“ a compromise formula which includes a proposal to take top 20% students based on percentile ranking of respective boards for preparing the merit list”

How meaningless is this solution ?. Higher education in India will become the domain of the school toppers and Children of affluent parents and we wonder why half a million students leave India to study undergraduate courses overseas. Children who will never return to a country that shunned them.

Is this is what we call inclusive in RTE ?.

God Save India

Inclusive education does not mean that everyone must enter, or pass out from, an IIT. It only means that if you wanted to, you could have a shot at it. The child labourer is excluded because she can never dream of entering an IIT; she may absolutely hate IIT, but not trying to join an IIT should be her decision. Even if there is only one IIT train, every child must have access to the platform where the train comes. Of course, not everyone will get on to the train but everyone knows what to do to have a shot at the train. This is called inclusion in education. Everyone must go to school till class 12; those who work hard, and are willing to work harder still, will join an IIT. Others will, by choice, decide not to work that hard and become economists.

Shubhashis Gangopadhyay


All children are born equal and mindless politicians are trying to grade the children and youth of the nation and create a new Brahamanical Caste system in Education, which is pandering to the neo rich who can afford to send their children to elite private schools and Coaching schools.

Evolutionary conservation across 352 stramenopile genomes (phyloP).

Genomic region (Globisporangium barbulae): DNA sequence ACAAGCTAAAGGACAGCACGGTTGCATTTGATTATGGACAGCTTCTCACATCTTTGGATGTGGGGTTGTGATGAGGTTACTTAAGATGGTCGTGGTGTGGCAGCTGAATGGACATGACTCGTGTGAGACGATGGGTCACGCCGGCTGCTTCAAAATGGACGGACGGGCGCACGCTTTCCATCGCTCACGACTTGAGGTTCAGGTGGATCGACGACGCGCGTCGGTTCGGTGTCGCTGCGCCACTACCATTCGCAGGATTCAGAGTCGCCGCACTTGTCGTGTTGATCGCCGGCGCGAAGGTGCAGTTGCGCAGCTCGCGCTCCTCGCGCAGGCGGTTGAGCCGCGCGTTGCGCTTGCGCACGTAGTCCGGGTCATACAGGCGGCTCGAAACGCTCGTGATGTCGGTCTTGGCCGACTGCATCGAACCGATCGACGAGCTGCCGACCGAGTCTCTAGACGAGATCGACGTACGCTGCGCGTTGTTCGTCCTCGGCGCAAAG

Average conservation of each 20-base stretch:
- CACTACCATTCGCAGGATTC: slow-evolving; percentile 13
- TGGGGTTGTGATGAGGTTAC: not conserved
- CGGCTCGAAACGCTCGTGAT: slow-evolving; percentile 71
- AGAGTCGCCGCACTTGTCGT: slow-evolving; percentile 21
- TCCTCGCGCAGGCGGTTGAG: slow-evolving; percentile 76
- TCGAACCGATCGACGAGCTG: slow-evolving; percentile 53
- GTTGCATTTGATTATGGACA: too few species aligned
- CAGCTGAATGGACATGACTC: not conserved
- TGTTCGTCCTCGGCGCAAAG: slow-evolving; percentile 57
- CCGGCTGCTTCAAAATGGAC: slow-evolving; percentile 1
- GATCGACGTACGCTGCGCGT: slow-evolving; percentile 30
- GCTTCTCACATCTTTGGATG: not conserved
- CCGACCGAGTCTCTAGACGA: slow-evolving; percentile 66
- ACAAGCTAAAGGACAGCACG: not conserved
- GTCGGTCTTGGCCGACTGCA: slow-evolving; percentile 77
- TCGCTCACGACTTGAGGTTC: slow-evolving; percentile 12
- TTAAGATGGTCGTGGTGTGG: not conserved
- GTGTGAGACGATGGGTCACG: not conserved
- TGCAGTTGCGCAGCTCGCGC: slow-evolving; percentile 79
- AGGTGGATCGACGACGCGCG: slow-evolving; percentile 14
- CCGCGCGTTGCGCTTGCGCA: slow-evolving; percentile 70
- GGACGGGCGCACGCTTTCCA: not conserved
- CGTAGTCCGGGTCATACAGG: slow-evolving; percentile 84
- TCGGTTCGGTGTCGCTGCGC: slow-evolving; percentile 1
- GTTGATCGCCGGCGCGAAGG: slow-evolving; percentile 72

"HRD Ministry of India wants to build castles of higher education on the bamboo scaffoldings of its schools" ~ Satish Jha

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Friday, July 13, 2012

409 - The percentile way to ruin the IITs by Sandipan Deb - Live Mint


The obsession with class XII marks is unhealthy. Their utility in assessing candidates’ merit for IITs is doubtful

The Sceptic | Sandipan Deb

It’s amazing. This is the first Union government to have three IITians in its top tier, and we have such a mess over the Indian Institutes of Technology (IIT) entrance system. Jairam Ramesh, Ajit Singh and Nandan Nilekani (who has cabinet rank) are all IITians. It’s just yet another symptom of the broader malaise that affects the United Progressive Alliance (UPA) II government—it’s every man for himself, and the central leadership is too weak to intervene. 

There is no evidence at all that Kapil Sibal, human resources development minister, even informed any of his colleagues who have first-hand knowledge of the IIT system, before unleashing his spurious “one nation, one test” proposal (This is the biggest lie perpetrated in the field of Indian education in recent times; the proposal simply merges two tests into one and leaves all the others untouched).

Apparently, a consensus has been reached between the IIT Council, that supreme body, and the IITs, on the modus operandi of engineering admission. 

In an earlier column (“The sublimity of the IIT brand”, Mint, 15 June), I had argued: “What…is dangerous (in Sibal’s proposed method) is the board angle,” and that weightage given to class XII board marks while admitting students to IITs could seriously damage the cornerstone of the IIT brand, “fairness”. It has now been decided: no weightage to board marks, but only those in the top 20 percentile in their boards will be eligible for admission to IITs.


Illustration by Jayachandran/Mint

This raises numerous questions, none of which the IIT Council can give an honest answer to. I list only a few: